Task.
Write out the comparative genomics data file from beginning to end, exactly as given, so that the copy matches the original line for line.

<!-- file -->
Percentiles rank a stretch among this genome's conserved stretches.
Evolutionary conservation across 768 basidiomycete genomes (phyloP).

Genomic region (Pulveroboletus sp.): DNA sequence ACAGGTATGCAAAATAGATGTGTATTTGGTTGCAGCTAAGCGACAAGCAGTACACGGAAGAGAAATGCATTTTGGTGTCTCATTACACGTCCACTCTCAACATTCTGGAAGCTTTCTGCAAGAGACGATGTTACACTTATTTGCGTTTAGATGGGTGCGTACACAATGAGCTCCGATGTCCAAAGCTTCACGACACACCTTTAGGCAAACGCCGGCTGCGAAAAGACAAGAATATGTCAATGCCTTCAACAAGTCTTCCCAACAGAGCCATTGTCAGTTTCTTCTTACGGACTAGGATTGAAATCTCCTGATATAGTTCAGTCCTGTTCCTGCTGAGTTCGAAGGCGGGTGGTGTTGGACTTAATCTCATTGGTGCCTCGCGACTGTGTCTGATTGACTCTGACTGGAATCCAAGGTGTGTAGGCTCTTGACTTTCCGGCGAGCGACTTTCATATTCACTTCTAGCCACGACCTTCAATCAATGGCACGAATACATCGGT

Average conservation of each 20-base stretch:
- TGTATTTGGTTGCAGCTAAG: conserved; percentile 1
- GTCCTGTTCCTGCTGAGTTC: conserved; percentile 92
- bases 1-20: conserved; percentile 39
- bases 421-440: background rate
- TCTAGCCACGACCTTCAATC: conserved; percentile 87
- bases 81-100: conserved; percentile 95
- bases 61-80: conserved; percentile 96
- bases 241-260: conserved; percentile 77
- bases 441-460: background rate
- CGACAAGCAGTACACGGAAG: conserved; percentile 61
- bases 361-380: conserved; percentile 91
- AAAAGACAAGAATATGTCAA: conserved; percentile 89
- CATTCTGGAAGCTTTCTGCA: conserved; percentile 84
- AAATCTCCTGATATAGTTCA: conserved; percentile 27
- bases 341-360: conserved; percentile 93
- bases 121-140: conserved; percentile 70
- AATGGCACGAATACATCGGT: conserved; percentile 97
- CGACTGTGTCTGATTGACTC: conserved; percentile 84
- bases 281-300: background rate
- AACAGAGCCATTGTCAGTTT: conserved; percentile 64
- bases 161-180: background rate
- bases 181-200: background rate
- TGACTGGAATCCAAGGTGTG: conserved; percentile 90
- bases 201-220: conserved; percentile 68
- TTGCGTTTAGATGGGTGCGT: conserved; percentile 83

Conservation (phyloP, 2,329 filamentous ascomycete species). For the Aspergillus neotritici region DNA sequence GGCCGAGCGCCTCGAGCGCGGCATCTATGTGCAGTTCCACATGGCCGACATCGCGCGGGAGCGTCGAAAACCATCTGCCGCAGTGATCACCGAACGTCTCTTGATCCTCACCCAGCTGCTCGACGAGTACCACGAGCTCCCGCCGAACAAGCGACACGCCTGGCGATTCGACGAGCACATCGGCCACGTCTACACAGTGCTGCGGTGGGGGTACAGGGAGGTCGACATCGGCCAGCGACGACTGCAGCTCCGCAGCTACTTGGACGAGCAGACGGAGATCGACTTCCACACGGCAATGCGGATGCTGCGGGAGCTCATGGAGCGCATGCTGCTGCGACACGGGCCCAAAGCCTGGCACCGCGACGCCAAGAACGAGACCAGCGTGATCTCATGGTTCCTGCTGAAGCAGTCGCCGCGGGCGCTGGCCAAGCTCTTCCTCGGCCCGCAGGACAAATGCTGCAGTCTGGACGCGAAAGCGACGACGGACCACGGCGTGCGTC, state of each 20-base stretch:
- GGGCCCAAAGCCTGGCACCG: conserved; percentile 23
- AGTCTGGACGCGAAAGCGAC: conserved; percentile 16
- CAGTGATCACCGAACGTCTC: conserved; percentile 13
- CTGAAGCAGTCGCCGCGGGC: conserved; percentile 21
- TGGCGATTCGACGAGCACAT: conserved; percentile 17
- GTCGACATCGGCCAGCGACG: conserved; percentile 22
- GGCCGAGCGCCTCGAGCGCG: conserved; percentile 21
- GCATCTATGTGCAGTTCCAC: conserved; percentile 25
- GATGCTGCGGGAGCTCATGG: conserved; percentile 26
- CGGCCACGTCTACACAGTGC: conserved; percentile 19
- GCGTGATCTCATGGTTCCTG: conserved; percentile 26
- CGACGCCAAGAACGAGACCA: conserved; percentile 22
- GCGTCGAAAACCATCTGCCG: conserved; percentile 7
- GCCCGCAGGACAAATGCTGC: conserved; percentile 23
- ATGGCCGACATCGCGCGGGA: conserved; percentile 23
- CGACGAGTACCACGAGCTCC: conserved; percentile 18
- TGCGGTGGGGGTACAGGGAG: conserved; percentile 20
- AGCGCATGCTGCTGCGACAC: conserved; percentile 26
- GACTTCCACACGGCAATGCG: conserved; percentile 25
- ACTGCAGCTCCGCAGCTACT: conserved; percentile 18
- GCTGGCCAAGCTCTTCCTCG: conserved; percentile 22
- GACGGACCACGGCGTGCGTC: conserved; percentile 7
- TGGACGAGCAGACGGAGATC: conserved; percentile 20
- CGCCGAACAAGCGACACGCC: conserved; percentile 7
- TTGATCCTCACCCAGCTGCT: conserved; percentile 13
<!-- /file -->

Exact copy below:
Percentiles rank a stretch among this genome's conserved stretches.
Evolutionary conservation across 768 basidiomycete genomes (phyloP).

Genomic region (Pulveroboletus sp.): DNA sequence ACAGGTATGCAAAATAGATGTGTATTTGGTTGCAGCTAAGCGACAAGCAGTACACGGAAGAGAAATGCATTTTGGTGTCTCATTACACGTCCACTCTCAACATTCTGGAAGCTTTCTGCAAGAGACGATGTTACACTTATTTGCGTTTAGATGGGTGCGTACACAATGAGCTCCGATGTCCAAAGCTTCACGACACACCTTTAGGCAAACGCCGGCTGCGAAAAGACAAGAATATGTCAATGCCTTCAACAAGTCTTCCCAACAGAGCCATTGTCAGTTTCTTCTTACGGACTAGGATTGAAATCTCCTGATATAGTTCAGTCCTGTTCCTGCTGAGTTCGAAGGCGGGTGGTGTTGGACTTAATCTCATTGGTGCCTCGCGACTGTGTCTGATTGACTCTGACTGGAATCCAAGGTGTGTAGGCTCTTGACTTTCCGGCGAGCGACTTTCATATTCACTTCTAGCCACGACCTTCAATCAATGGCACGAATACATCGGT

Average conservation of each 20-base stretch:
- TGTATTTGGTTGCAGCTAAG: conserved; percentile 1
- GTCCTGTTCCTGCTGAGTTC: conserved; percentile 92
- bases 1-20: conserved; percentile 39
- bases 421-440: background rate
- TCTAGCCACGACCTTCAATC: conserved; percentile 87
- bases 81-100: conserved; percentile 95
- bases 61-80: conserved; percentile 96
- bases 241-260: conserved; percentile 77
- bases 441-460: background rate
- CGACAAGCAGTACACGGAAG: conserved; percentile 61
- bases 361-380: conserved; percentile 91
- AAAAGACAAGAATATGTCAA: conserved; percentile 89
- CATTCTGGAAGCTTTCTGCA: conserved; percentile 84
- AAATCTCCTGATATAGTTCA: conserved; percentile 27
- bases 341-360: conserved; percentile 93
- bases 121-140: conserved; percentile 70
- AATGGCACGAATACATCGGT: conserved; percentile 97
- CGACTGTGTCTGATTGACTC: conserved; percentile 84
- bases 281-300: background rate
- AACAGAGCCATTGTCAGTTT: conserved; percentile 64
- bases 161-180: background rate
- bases 181-200: background rate
- TGACTGGAATCCAAGGTGTG: conserved; percentile 90
- bases 201-220: conserved; percentile 68
- TTGCGTTTAGATGGGTGCGT: conserved; percentile 83

Conservation (phyloP, 2,329 filamentous ascomycete species). For the Aspergillus neotritici region DNA sequence GGCCGAGCGCCTCGAGCGCGGCATCTATGTGCAGTTCCACATGGCCGACATCGCGCGGGAGCGTCGAAAACCATCTGCCGCAGTGATCACCGAACGTCTCTTGATCCTCACCCAGCTGCTCGACGAGTACCACGAGCTCCCGCCGAACAAGCGACACGCCTGGCGATTCGACGAGCACATCGGCCACGTCTACACAGTGCTGCGGTGGGGGTACAGGGAGGTCGACATCGGCCAGCGACGACTGCAGCTCCGCAGCTACTTGGACGAGCAGACGGAGATCGACTTCCACACGGCAATGCGGATGCTGCGGGAGCTCATGGAGCGCATGCTGCTGCGACACGGGCCCAAAGCCTGGCACCGCGACGCCAAGAACGAGACCAGCGTGATCTCATGGTTCCTGCTGAAGCAGTCGCCGCGGGCGCTGGCCAAGCTCTTCCTCGGCCCGCAGGACAAATGCTGCAGTCTGGACGCGAAAGCGACGACGGACCACGGCGTGCGTC, state of each 20-base stretch:
- GGGCCCAAAGCCTGGCACCG: conserved; percentile 23
- AGTCTGGACGCGAAAGCGAC: conserved; percentile 16
- CAGTGATCACCGAACGTCTC: conserved; percentile 13
- CTGAAGCAGTCGCCGCGGGC: conserved; percentile 21
- TGGCGATTCGACGAGCACAT: conserved; percentile 17
- GTCGACATCGGCCAGCGACG: conserved; percentile 22
- GGCCGAGCGCCTCGAGCGCG: conserved; percentile 21
- GCATCTATGTGCAGTTCCAC: conserved; percentile 25
- GATGCTGCGGGAGCTCATGG: conserved; percentile 26
- CGGCCACGTCTACACAGTGC: conserved; percentile 19
- GCGTGATCTCATGGTTCCTG: conserved; percentile 26
- CGACGCCAAGAACGAGACCA: conserved; percentile 22
- GCGTCGAAAACCATCTGCCG: conserved; percentile 7
- GCCCGCAGGACAAATGCTGC: conserved; percentile 23
- ATGGCCGACATCGCGCGGGA: conserved; percentile 23
- CGACGAGTACCACGAGCTCC: conserved; percentile 18
- TGCGGTGGGGGTACAGGGAG: conserved; percentile 20
- AGCGCATGCTGCTGCGACAC: conserved; percentile 26
- GACTTCCACACGGCAATGCG: conserved; percentile 25
- ACTGCAGCTCCGCAGCTACT: conserved; percentile 18
- GCTGGCCAAGCTCTTCCTCG: conserved; percentile 22
- GACGGACCACGGCGTGCGTC: conserved; percentile 7
- TGGACGAGCAGACGGAGATC: conserved; percentile 20
- CGCCGAACAAGCGACACGCC: conserved; percentile 7
- TTGATCCTCACCCAGCTGCT: conserved; percentile 13